Obviously, there are exceptions, but there was no denying the cumulative weight of the anecdotes: Whether we’ve been picked on or are just scared to blow a bad note (which doesn’t seem to stop some incredibly bad male callers I’ve heard), we tend to leave the calling to others.
This epiphany had some very cool ripple effects, which I’ll come back to after Epiphany No. 2:
In November, I traveled 12 hours with a female coworker to hunt mallards over flooded corn in Eastern Washington – the subject of last month’s Butt, Belly, Beak, Bang. Before I left, my boyfriend Hank had been on a hunting/cooking trip to Texas, and at some point he was telling the guys there that I was going on an out-of-state duck hunt without him the following week.
One guy’s glowing reaction: “I want one!”
I’ve heard that plenty. While some troglodytes still exist in duck hunting, most men I’ve met would love it if their wives and girlfriends were into duck hunting as much as they were. Or at all.
But that wasn’t what this guy meant. Hank explained they were all blown away that I would go on a hunt that far away without him.
I’m pretty sure I cocked my head and furrowed my eyebrows at Hank when he said this, much the way our cat Harlequin looks at us when we’re eating something yummy and she can’t figure out why we aren’t sharing.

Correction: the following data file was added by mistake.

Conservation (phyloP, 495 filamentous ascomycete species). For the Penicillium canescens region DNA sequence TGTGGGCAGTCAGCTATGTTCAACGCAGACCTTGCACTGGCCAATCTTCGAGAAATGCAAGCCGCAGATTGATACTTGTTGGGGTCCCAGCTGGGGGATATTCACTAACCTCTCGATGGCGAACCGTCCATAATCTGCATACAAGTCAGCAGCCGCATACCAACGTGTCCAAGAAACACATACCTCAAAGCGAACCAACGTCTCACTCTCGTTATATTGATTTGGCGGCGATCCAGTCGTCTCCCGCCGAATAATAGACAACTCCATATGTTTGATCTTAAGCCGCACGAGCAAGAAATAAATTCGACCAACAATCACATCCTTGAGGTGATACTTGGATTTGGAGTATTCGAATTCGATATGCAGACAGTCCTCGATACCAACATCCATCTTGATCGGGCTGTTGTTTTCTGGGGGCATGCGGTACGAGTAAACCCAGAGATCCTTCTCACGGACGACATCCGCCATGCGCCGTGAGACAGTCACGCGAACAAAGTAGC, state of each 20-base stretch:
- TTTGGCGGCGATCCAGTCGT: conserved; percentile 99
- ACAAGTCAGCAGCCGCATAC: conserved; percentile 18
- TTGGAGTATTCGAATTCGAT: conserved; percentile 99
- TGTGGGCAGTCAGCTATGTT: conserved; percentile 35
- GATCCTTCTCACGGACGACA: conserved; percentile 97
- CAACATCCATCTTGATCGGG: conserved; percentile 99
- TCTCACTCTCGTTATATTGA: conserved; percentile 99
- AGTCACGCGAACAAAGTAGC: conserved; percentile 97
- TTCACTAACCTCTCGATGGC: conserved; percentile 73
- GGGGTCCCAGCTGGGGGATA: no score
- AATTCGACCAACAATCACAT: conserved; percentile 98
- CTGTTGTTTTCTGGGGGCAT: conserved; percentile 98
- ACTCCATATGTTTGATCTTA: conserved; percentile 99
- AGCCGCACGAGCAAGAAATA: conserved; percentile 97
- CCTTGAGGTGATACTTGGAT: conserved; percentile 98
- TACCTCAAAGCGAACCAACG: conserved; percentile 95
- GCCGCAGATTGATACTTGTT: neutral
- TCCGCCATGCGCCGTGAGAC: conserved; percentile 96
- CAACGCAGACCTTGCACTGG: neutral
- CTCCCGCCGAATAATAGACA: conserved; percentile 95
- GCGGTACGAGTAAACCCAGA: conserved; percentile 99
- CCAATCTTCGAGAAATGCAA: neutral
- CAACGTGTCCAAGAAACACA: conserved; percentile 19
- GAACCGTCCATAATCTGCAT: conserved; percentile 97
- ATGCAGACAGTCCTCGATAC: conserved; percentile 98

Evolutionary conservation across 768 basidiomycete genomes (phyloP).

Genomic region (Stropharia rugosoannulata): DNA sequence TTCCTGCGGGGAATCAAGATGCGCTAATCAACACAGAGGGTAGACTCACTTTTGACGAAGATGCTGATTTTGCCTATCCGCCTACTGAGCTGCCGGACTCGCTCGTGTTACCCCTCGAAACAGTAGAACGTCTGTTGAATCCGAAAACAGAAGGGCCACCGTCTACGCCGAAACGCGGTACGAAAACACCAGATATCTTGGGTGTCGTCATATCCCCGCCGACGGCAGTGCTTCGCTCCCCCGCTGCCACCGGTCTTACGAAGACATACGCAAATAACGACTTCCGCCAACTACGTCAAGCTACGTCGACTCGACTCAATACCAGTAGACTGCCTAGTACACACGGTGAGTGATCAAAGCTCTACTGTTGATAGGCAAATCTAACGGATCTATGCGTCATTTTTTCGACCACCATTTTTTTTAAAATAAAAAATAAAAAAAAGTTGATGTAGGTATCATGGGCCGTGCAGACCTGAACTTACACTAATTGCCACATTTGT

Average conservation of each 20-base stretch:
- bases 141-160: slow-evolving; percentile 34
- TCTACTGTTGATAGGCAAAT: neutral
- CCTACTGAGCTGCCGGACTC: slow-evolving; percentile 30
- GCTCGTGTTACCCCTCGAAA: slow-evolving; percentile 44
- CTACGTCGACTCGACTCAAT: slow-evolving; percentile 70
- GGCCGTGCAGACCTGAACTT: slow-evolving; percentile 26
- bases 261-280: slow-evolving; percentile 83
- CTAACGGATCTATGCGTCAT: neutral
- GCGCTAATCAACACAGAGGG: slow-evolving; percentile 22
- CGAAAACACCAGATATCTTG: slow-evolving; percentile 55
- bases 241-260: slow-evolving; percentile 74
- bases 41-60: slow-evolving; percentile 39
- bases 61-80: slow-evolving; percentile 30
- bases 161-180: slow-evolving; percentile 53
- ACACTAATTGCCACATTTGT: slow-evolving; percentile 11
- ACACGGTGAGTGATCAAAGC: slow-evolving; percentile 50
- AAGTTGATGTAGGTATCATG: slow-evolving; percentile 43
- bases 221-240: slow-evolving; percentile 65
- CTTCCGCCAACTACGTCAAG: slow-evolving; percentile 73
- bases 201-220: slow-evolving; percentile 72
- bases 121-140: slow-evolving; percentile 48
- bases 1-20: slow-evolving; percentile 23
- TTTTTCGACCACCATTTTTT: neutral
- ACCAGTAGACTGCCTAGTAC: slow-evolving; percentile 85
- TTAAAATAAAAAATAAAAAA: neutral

You see, in this case, this experience did NOT square with eight years of personal observation. My circle of duck hunting friends and acquaintances here in Northern California includes a bunch of women who frequently hunt without their significant others, in several cases because their significant others don’t hunt.
I chewed on that story all the way up to Washington, and the night after our first hunt, I told my hunting partner, Regina, about it. She had the same reaction I did, so we decided to test the women-don’t-hunt-without-their-men hypothesis on our guide, Mike Franklin, the next morning.
During a rare lull in the shooting – maybe a full minute or even two without ducks working – I turned to Mike. “I’ve got a two-part question for you, Mike.”
“OK?” he said slowly, maybe just a bit taken aback by the formality.
“One, how often do women hunt with you up here, and two, how often do they come up here without their boyfriends or husbands?”
He answered quickly. “Rarely, and never.”
We were blown away. Regina and I were his first unaccompanied female hunters! And he’s not a newbie – he’s been guiding for decades.
Is my circle of intrepid gal-pal duck hunters in NorCal that unusual?
I’ve met enough women duck hunters around this country to know we are not unique. But we might still be on the rare side, and I’m uneasy with that. It’s not that I think women should hunt ducks exactly the way men do; I think I’m just really bothered by the timidity implicit in all of this. It’s 2015. We should be way beyond timid by now.